A Reappraisal Based on a Study of Sixty-Five Consecutive Autopsied Cases
Sixty-five consecutive autopsied cases of ventricular aneurysm are reviewed. The incidence of aneurysm following myocardial infarction is similar to that reported in other series. Myocardial infarction preceded the formation of an aneurysm of the ventricle in the vast majority of patients, and a new myocardial infarction was the cause of death of about 50 per cent of them. The survival rate of patients with ventricular aneurysm is not significantly different from the long-term survival of all patients with myocardial infarction found in the same institution. Complications of ventricular aneurysm such as chronic congestive heart failure and rupture of the aneurysm were infrequent causes of death, and systemic embolic phenomena were not observed as a cause of death. In only four patients was the diagnosis made ante mortem. The lack of characteristic clinical, radiologic, and electrocardiographic findings is discussed. It is suggested that the hemodynamic significance of ventricular aneurysms is not ordinarily great, in view of the unaffected statistical prognosis in its presence. The recommended indications for surgery of ventricular aneurysms, based on this retrospective study, are presented.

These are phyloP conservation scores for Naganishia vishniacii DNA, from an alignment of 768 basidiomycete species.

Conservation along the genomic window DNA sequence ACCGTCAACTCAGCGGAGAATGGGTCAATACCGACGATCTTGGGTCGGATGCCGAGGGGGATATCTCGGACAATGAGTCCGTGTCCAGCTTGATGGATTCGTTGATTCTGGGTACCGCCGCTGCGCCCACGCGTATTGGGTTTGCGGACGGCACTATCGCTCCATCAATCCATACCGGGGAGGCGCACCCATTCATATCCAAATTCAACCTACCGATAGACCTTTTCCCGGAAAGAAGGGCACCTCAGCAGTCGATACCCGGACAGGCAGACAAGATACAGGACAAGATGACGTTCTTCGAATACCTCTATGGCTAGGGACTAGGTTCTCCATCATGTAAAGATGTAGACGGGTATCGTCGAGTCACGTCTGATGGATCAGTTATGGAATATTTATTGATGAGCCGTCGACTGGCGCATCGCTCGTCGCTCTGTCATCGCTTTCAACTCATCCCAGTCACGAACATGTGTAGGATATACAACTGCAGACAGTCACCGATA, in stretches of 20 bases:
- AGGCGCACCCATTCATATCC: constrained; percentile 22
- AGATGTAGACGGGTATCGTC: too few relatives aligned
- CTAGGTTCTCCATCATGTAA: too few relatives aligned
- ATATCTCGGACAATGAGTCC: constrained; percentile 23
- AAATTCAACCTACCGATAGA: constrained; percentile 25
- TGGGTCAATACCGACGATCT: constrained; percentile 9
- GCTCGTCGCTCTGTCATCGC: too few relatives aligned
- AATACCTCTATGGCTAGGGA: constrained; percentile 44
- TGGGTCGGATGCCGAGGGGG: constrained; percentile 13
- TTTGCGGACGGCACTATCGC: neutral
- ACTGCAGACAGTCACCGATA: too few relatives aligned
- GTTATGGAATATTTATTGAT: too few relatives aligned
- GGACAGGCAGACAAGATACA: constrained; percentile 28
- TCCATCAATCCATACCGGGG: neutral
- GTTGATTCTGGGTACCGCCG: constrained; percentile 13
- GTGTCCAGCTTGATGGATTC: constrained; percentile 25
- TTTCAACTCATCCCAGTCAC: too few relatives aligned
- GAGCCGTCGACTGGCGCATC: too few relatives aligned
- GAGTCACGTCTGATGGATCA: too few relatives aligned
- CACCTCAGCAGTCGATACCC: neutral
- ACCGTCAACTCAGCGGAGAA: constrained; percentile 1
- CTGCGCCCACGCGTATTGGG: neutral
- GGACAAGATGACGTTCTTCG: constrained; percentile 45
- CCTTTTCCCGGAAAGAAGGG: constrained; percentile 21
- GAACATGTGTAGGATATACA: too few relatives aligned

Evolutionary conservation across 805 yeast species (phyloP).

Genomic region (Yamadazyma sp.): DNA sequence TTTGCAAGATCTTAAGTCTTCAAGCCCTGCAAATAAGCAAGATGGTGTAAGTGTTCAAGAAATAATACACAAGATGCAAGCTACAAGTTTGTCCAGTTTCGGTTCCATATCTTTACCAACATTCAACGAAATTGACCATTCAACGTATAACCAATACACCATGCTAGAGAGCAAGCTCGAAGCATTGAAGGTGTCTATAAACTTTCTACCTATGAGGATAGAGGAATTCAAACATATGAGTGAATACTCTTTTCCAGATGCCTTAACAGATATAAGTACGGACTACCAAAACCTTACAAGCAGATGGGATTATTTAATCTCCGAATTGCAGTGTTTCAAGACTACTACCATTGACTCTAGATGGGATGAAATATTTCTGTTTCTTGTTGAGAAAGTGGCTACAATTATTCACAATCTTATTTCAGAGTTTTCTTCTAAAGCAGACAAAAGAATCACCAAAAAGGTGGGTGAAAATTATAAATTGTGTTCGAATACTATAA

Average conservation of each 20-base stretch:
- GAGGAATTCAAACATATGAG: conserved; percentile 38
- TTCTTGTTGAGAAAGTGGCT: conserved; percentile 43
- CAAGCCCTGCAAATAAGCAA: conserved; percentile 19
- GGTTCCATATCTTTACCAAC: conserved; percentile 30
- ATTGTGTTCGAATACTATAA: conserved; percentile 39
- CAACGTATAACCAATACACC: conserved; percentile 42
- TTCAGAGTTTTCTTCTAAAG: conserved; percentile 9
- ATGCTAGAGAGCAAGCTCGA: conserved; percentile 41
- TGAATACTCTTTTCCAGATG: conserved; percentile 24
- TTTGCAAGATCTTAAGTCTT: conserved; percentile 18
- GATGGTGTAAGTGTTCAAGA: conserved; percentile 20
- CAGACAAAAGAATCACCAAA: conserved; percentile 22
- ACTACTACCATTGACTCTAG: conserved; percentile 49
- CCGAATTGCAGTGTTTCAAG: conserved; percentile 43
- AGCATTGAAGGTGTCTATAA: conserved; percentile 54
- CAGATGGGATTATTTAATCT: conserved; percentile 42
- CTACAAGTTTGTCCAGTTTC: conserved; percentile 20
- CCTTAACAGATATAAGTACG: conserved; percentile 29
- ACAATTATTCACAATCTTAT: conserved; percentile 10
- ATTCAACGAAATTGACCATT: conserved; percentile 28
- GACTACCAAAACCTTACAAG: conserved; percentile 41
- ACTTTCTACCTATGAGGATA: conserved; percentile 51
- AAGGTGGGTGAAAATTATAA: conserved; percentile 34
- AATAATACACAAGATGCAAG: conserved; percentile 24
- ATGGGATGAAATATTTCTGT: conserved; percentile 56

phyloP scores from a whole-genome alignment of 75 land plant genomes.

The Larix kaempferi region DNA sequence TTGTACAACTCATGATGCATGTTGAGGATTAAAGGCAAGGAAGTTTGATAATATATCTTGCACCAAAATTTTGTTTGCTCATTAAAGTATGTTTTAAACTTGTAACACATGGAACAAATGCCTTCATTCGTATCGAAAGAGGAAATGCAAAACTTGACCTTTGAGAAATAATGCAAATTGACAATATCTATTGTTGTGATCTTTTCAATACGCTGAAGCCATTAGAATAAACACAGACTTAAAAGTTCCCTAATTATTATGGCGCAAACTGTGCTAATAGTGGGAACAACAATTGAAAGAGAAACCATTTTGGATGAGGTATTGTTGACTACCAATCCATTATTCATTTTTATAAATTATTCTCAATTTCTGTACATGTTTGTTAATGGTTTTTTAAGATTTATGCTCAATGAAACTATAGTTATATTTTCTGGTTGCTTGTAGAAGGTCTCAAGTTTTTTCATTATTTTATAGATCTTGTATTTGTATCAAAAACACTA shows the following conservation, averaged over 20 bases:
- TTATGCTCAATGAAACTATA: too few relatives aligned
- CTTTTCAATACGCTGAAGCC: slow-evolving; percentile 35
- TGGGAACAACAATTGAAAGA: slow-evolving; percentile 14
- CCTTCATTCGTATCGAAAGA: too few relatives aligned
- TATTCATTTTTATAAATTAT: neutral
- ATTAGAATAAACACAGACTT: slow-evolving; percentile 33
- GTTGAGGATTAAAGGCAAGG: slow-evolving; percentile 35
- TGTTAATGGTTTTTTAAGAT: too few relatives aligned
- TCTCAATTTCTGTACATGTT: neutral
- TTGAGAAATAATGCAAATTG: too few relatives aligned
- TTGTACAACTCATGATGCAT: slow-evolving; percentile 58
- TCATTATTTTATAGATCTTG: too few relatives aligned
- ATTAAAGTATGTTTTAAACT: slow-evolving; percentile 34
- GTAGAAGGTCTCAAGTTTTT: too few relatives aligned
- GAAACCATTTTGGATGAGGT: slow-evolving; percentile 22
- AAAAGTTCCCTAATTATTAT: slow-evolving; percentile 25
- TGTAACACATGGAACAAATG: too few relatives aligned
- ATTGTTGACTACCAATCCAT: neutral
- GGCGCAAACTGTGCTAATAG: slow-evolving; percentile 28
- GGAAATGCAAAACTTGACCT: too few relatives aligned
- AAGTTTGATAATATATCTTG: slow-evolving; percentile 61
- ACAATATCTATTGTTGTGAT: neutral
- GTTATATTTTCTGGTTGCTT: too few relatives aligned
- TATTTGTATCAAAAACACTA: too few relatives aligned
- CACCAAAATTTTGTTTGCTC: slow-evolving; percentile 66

- © 1963 American Heart Association, Inc.